Category:Wine rants

Downton Abbey claret — wine merchandising for dummies

downton abbey claretLet’s get the review of the Downton Abbey claret ($17, purchased, 13%) out of the way first: I liked it. It’s a Bordeaux blend with some blueberry fruit and a rough, gritty style that’s typical of cheap French red wine, the sort of thing I’ve been drinking most of my life. In other words, plonk.

The catch, of course, is that it isn’t cheap, costing about twice as much as it’s worth. But that’s the point, isn’t it? That $17 pays for more than the wine. It pays for the experience, and that’s what Carnival Film & Television Ltd., the show’s producers, are counting on. That, and that wine drinkers are as stupid as we’re supposed to be.

This is not a rant about TV and movie tie-ins; I own a Captain Kirk action figure and two Star Trek coffee mugs, and I’m proud of it. Rather, it’s about the wine business and the way it insults the intelligence of its customers, something that we see all too often. Call it celebrity wine or cult wine or whatever, it’s based on the assumption that wine drinkers don’t know anything about quality. Flash a shiny object in front of us, and we’ll reach for the debit card every time. Which, as regular visitors here know, is an attitude that makes me crazy.

And I got crazier reading the claret’s back label and promotional material. To paraphrase Dashiell Hammett, “I was trying to count how many lies could be found in them, and had reached four, with promise of more. ?”:

? This “is an elegant, dry wine. … ” “… with a silky finish.” Dry yes, but about as elegant as a summer day in Dallas and as silky as late-night diner coffee.

? The wine is made with “grapes from the renowned Entre-Deux-Mers (‘between two seas’) region of Bordeaux, France.” Yes, Entre-Deux-Mers is in Bordeaux, but it’s hardly renowned for claret, or even red wine. It’s a bulk wine region with some decent, cheap whites, more or less the French equivalent of California’s Central Valley.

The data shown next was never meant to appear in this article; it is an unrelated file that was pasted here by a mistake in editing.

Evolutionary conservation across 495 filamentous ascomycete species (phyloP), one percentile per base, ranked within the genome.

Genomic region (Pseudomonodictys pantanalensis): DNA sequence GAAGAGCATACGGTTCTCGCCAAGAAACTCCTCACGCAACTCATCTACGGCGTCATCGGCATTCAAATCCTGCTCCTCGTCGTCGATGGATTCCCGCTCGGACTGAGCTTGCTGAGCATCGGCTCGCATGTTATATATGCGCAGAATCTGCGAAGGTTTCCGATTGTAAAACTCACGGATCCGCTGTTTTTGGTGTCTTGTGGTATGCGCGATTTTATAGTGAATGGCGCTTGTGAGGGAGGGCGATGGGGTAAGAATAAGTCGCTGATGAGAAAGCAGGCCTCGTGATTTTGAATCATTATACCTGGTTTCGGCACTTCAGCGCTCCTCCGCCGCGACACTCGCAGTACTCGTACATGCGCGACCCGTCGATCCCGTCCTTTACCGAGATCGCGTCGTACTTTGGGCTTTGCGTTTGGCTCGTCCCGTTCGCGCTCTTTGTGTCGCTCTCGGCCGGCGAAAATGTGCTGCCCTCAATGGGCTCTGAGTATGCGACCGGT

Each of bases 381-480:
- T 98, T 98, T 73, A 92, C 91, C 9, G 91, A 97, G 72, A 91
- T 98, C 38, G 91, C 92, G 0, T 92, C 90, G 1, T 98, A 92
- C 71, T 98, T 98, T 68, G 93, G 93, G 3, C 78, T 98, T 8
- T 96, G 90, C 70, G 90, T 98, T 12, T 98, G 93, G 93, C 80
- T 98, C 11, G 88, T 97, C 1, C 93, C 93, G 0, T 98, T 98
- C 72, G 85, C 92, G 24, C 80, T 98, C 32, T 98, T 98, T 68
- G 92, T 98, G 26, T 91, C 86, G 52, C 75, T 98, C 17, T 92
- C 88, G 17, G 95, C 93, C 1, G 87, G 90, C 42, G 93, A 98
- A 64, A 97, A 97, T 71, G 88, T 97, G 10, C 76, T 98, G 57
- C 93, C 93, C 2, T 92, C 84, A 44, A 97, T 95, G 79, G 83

? The wine was put together by a negociant, Grands Chais de France, founded in 1979, hardly “one of France’s great Chateaux.”

? Perhaps the worst: that the claret is age-worthy. It will age about as well as any other $8 wine, which means not at all. Legitimate claret, writes British wine critic Tom Cannavan, “can be the epitome of fine wine. The best wines exhibit a wonderful complexity of aromas and flavours, great elegance and refinement and an ability to age gracefully — some for a hundred years.” This ain’t that.

All of this is about words and terms that most consumers expect from wine in the vague way we do, but know very little about (because, of course, the wine business doesn’t care about wine education). Great wine is supposed to age, but most of us have never had an aged wine and don’t know why it makes a difference. Great wine is supposed to be elegant, but how many of us could describe what an elegant wine tastes like? And to expect most of us to know Entre-Deux-Mers is cynical even for a TV tie-in. No doubt the marketing types figured it was French, and that would be enough for the stupid Americans.

If Carson served this wine at a Downton Abbey dinner, he’d get a proper talking to; Hudson never would have let it in the house. If you want quality claret-stye wine for about $17 while watching the fourth season, try Bonny Doon’s A Proper Claret or Hess’ Treo Winemaker’s Blend. Or, if you want to spend $8 or $10, there’s Little James’ Basket Press Red, the kind of wine that entitles you to giggle at others who spend more for lesser quality because someone flashed a shiny object in front of them.

Rudy K. and neo-Prohibitionism

neo-ProhibtionismRudy K. is Rudy Kurniawan, the con man convicted last month for bilking wine collectors out of millions of dollars by passing off cheap wine as rare bottles worth thousands. The story, not surprisingly, was huge among the wine writing fraternity, both traditional and on-line, and a Google search yesterday turned up 1.8 million references to it.

On the other hand, a story that could affect every wine drinker — and not just those who can drop a couple of grand for a French first-growth that may or may not be real — was mostly ignored last year. That was the National Transportation Safety Board’s proposal to cut the legal drinking limit, which would be two glasses of wine for most women and three for men. Yesterday, there were just 37,000 Google references to the plan.

And some of us wonder why no reads wine blogs anymore. This contradiction, and what it says about wine writing and the wine business, is after the jump:
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The Do-it-yourself New Year’s wine resolutions for 2014

new year's wine resolutionsNew Year’s wine predictions, wine advice, wine trends, and the like are as common as $10 grocery store merlot. How does the Wine Curmudgeon know this? Because I’m almost as guilty as everyone else in doing them — almost being the key, of course.